Living the Gospel

In a previous post I spent some time discussing the following idea often attributed to St. Francis of Assisi: Preach the Gospel at all times and when necessary use words.

(Check out previous posts on this topic here and here)

The quote emphasizes that disciples must walk the walk.  It argues for authentic Christian living rather than hypocrisy.  I’m in favor of authentic Christian living.  Yet, I previously made the argument that we must also talk the talk.  We must never deemphasize the verbal proclamation of the gospel.  In a post I linked above, I spent some time deconstructing the Assisi quote.  Now I will spend some time building it back up.

Disciples are to be salt and light.

Disciples are to be on mission. The mission (according to Matthew 5:16):  Seek to influence others so that more and more may glorify our Father in Heaven.

What if a disciple doesn’t do this?  Following the train of thought of this passage – they are useless, worthless.  Like salt that needs to be thrown out the window.  Like a lamp under a bowl.

Can we agree that we want to avoid being worthless?  Amen? Can we agree to be on mission?  Amen?  Then let us live out good deeds.  But what counts as a good deed?  We need to talk about the gospel once again.

My definition of the gospel:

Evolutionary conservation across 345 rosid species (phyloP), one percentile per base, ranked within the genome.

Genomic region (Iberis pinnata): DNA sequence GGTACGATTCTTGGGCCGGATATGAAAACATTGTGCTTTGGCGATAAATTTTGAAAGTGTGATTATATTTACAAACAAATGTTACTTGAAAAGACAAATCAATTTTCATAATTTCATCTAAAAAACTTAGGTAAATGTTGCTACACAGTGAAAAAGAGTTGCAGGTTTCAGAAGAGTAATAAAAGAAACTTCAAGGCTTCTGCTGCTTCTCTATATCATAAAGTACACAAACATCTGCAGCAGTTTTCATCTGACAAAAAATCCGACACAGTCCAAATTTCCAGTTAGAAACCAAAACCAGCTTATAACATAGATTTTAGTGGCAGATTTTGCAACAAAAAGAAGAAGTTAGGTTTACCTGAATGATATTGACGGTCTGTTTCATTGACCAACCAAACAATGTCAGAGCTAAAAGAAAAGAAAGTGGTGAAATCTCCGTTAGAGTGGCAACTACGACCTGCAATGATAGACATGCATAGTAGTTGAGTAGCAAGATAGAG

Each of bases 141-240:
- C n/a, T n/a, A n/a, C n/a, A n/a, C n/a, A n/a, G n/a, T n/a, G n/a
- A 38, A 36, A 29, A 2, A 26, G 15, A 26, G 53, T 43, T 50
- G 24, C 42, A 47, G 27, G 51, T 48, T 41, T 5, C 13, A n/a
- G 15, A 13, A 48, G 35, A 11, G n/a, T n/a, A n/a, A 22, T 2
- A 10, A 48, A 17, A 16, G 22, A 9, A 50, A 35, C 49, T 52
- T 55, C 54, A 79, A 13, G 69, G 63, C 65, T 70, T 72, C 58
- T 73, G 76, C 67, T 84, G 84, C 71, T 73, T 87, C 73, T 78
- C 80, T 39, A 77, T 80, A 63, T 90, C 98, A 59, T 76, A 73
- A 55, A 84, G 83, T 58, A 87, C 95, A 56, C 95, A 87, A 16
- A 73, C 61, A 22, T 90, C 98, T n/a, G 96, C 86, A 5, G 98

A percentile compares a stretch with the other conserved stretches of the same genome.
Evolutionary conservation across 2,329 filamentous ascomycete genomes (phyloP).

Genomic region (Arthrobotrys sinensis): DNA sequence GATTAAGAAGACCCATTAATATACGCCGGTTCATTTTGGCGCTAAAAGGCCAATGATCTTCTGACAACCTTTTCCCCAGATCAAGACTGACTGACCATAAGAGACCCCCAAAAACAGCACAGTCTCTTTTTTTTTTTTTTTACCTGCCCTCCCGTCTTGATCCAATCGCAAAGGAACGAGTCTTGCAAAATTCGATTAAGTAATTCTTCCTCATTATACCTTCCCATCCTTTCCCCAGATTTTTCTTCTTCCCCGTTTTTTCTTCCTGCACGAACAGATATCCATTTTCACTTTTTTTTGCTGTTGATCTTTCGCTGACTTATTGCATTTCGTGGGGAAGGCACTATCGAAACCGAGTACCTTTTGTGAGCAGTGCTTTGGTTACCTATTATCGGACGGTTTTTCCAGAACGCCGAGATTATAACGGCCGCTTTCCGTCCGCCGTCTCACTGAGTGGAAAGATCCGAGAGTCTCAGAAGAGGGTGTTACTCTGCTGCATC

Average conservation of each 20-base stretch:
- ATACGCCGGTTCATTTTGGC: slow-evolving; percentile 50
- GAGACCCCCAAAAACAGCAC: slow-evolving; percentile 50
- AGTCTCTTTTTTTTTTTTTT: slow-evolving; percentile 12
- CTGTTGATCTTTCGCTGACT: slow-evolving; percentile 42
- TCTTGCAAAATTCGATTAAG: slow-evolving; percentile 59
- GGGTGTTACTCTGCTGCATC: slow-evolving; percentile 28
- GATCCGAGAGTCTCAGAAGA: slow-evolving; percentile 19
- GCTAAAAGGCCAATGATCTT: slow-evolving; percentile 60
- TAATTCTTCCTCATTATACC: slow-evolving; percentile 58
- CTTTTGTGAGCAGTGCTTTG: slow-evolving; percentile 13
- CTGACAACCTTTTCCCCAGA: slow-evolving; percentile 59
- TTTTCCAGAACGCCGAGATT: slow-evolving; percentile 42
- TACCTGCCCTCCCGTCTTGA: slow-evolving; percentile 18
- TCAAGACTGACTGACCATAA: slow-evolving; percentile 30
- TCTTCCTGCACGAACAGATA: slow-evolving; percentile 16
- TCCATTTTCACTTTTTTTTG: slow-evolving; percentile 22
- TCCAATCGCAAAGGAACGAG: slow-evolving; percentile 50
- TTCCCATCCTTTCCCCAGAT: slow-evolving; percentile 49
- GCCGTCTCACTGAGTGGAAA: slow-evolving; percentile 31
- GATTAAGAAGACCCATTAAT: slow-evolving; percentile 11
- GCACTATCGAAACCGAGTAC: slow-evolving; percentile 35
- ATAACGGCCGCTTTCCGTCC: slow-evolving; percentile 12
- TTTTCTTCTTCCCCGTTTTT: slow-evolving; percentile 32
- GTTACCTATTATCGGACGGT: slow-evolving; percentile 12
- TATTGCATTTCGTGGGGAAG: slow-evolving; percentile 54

The gospel is the story of God reconciling and redeeming through the life, death, burial, resurrection, and future return of Jesus Christ as fulfillment of Old Testament promises.  The gospel is a witness to God’s grace.

  • Reconciling: healing a relationship broken by sin.
  • Redeeming: giving purpose and power.
  • Grace: We don’t work for it.  Earn it.  Or deserve it.
  • It all centers upon Jesus

Good deeds are an avenue through which the gospel is preached.

Good deeds look like the reconciliation, redemption, and grace of Jesus Christ.

How can I be an agent of reconciliation?  How can I be an agent of redemption?  How can I be an agent of grace?

There is a link between our good deeds and the Savior we serve.  For the sake of clarification, I’d rather call them disciple deeds.  Let’s not concern ourselves with good deeds.  Rather, let’s be about disciple deeds.  The good deeds of the average do gooder are quick and easy.  Disciples deeds are much more intentional and usually require sacrifice.

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